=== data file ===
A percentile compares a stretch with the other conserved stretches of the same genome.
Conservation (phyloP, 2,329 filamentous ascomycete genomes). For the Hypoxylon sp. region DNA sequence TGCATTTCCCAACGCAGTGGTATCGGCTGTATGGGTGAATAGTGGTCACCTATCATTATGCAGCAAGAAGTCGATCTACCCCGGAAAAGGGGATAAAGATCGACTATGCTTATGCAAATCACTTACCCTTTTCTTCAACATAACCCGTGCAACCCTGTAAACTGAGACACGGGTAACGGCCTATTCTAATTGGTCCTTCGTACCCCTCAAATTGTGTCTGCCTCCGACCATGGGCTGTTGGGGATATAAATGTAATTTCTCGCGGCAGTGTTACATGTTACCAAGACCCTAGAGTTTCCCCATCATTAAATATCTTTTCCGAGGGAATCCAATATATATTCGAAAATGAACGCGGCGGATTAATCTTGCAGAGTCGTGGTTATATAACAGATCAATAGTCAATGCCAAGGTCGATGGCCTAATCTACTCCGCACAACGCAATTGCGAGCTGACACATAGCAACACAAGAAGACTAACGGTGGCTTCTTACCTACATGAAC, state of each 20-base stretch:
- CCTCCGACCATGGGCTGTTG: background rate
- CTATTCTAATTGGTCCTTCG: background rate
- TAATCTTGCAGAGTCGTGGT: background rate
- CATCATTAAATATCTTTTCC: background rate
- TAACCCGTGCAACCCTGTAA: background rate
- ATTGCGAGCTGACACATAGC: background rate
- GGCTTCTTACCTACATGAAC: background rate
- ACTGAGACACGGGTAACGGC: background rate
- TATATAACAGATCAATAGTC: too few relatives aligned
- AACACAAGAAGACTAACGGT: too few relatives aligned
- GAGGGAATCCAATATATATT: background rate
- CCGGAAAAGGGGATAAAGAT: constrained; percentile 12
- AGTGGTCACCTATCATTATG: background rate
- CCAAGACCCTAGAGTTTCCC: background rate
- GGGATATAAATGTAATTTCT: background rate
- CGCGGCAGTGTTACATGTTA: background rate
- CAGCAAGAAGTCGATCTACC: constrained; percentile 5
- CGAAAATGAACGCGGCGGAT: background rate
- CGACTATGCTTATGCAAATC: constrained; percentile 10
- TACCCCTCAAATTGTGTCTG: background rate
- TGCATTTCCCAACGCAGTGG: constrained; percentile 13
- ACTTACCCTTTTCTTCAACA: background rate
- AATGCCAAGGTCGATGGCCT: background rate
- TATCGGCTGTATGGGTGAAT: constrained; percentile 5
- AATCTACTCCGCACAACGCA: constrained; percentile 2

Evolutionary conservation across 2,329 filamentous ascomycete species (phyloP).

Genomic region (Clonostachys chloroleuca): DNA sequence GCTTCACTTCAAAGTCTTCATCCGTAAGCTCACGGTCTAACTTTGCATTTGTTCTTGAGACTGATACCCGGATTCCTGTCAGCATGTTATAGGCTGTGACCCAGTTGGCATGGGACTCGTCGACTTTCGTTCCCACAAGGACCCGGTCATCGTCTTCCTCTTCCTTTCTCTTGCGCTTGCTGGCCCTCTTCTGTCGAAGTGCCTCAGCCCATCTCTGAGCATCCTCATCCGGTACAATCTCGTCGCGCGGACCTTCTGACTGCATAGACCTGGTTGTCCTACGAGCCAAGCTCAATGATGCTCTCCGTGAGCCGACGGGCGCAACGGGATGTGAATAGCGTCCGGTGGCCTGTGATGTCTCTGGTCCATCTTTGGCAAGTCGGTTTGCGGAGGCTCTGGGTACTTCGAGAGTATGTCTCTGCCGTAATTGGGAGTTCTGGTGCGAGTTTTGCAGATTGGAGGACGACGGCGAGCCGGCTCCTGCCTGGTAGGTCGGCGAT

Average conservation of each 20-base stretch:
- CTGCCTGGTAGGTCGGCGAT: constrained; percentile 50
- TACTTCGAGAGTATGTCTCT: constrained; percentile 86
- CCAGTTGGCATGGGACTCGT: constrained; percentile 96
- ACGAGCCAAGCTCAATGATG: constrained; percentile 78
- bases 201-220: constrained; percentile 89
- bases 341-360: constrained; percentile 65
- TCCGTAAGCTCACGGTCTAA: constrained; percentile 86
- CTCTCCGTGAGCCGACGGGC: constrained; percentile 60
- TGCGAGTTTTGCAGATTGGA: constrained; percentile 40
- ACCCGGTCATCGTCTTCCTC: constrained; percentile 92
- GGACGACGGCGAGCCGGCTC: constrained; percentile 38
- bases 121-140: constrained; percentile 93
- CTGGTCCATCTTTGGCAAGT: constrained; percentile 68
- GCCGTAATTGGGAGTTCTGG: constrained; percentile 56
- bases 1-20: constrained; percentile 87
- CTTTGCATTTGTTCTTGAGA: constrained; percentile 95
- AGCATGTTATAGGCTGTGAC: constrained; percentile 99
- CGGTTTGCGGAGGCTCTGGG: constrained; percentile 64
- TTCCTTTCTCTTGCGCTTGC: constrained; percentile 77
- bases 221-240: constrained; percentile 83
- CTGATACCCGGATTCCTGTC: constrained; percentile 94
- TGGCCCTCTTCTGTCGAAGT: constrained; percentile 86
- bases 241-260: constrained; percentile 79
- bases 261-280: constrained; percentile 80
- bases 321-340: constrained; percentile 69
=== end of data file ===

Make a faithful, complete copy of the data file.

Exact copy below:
A percentile compares a stretch with the other conserved stretches of the same genome.
Conservation (phyloP, 2,329 filamentous ascomycete genomes). For the Hypoxylon sp. region DNA sequence TGCATTTCCCAACGCAGTGGTATCGGCTGTATGGGTGAATAGTGGTCACCTATCATTATGCAGCAAGAAGTCGATCTACCCCGGAAAAGGGGATAAAGATCGACTATGCTTATGCAAATCACTTACCCTTTTCTTCAACATAACCCGTGCAACCCTGTAAACTGAGACACGGGTAACGGCCTATTCTAATTGGTCCTTCGTACCCCTCAAATTGTGTCTGCCTCCGACCATGGGCTGTTGGGGATATAAATGTAATTTCTCGCGGCAGTGTTACATGTTACCAAGACCCTAGAGTTTCCCCATCATTAAATATCTTTTCCGAGGGAATCCAATATATATTCGAAAATGAACGCGGCGGATTAATCTTGCAGAGTCGTGGTTATATAACAGATCAATAGTCAATGCCAAGGTCGATGGCCTAATCTACTCCGCACAACGCAATTGCGAGCTGACACATAGCAACACAAGAAGACTAACGGTGGCTTCTTACCTACATGAAC, state of each 20-base stretch:
- CCTCCGACCATGGGCTGTTG: background rate
- CTATTCTAATTGGTCCTTCG: background rate
- TAATCTTGCAGAGTCGTGGT: background rate
- CATCATTAAATATCTTTTCC: background rate
- TAACCCGTGCAACCCTGTAA: background rate
- ATTGCGAGCTGACACATAGC: background rate
- GGCTTCTTACCTACATGAAC: background rate
- ACTGAGACACGGGTAACGGC: background rate
- TATATAACAGATCAATAGTC: too few relatives aligned
- AACACAAGAAGACTAACGGT: too few relatives aligned
- GAGGGAATCCAATATATATT: background rate
- CCGGAAAAGGGGATAAAGAT: constrained; percentile 12
- AGTGGTCACCTATCATTATG: background rate
- CCAAGACCCTAGAGTTTCCC: background rate
- GGGATATAAATGTAATTTCT: background rate
- CGCGGCAGTGTTACATGTTA: background rate
- CAGCAAGAAGTCGATCTACC: constrained; percentile 5
- CGAAAATGAACGCGGCGGAT: background rate
- CGACTATGCTTATGCAAATC: constrained; percentile 10
- TACCCCTCAAATTGTGTCTG: background rate
- TGCATTTCCCAACGCAGTGG: constrained; percentile 13
- ACTTACCCTTTTCTTCAACA: background rate
- AATGCCAAGGTCGATGGCCT: background rate
- TATCGGCTGTATGGGTGAAT: constrained; percentile 5
- AATCTACTCCGCACAACGCA: constrained; percentile 2

Evolutionary conservation across 2,329 filamentous ascomycete species (phyloP).

Genomic region (Clonostachys chloroleuca): DNA sequence GCTTCACTTCAAAGTCTTCATCCGTAAGCTCACGGTCTAACTTTGCATTTGTTCTTGAGACTGATACCCGGATTCCTGTCAGCATGTTATAGGCTGTGACCCAGTTGGCATGGGACTCGTCGACTTTCGTTCCCACAAGGACCCGGTCATCGTCTTCCTCTTCCTTTCTCTTGCGCTTGCTGGCCCTCTTCTGTCGAAGTGCCTCAGCCCATCTCTGAGCATCCTCATCCGGTACAATCTCGTCGCGCGGACCTTCTGACTGCATAGACCTGGTTGTCCTACGAGCCAAGCTCAATGATGCTCTCCGTGAGCCGACGGGCGCAACGGGATGTGAATAGCGTCCGGTGGCCTGTGATGTCTCTGGTCCATCTTTGGCAAGTCGGTTTGCGGAGGCTCTGGGTACTTCGAGAGTATGTCTCTGCCGTAATTGGGAGTTCTGGTGCGAGTTTTGCAGATTGGAGGACGACGGCGAGCCGGCTCCTGCCTGGTAGGTCGGCGAT

Average conservation of each 20-base stretch:
- CTGCCTGGTAGGTCGGCGAT: constrained; percentile 50
- TACTTCGAGAGTATGTCTCT: constrained; percentile 86
- CCAGTTGGCATGGGACTCGT: constrained; percentile 96
- ACGAGCCAAGCTCAATGATG: constrained; percentile 78
- bases 201-220: constrained; percentile 89
- bases 341-360: constrained; percentile 65
- TCCGTAAGCTCACGGTCTAA: constrained; percentile 86
- CTCTCCGTGAGCCGACGGGC: constrained; percentile 60
- TGCGAGTTTTGCAGATTGGA: constrained; percentile 40
- ACCCGGTCATCGTCTTCCTC: constrained; percentile 92
- GGACGACGGCGAGCCGGCTC: constrained; percentile 38
- bases 121-140: constrained; percentile 93
- CTGGTCCATCTTTGGCAAGT: constrained; percentile 68
- GCCGTAATTGGGAGTTCTGG: constrained; percentile 56
- bases 1-20: constrained; percentile 87
- CTTTGCATTTGTTCTTGAGA: constrained; percentile 95
- AGCATGTTATAGGCTGTGAC: constrained; percentile 99
- CGGTTTGCGGAGGCTCTGGG: constrained; percentile 64
- TTCCTTTCTCTTGCGCTTGC: constrained; percentile 77
- bases 221-240: constrained; percentile 83
- CTGATACCCGGATTCCTGTC: constrained; percentile 94
- TGGCCCTCTTCTGTCGAAGT: constrained; percentile 86
- bases 241-260: constrained; percentile 79
- bases 261-280: constrained; percentile 80
- bases 321-340: constrained; percentile 69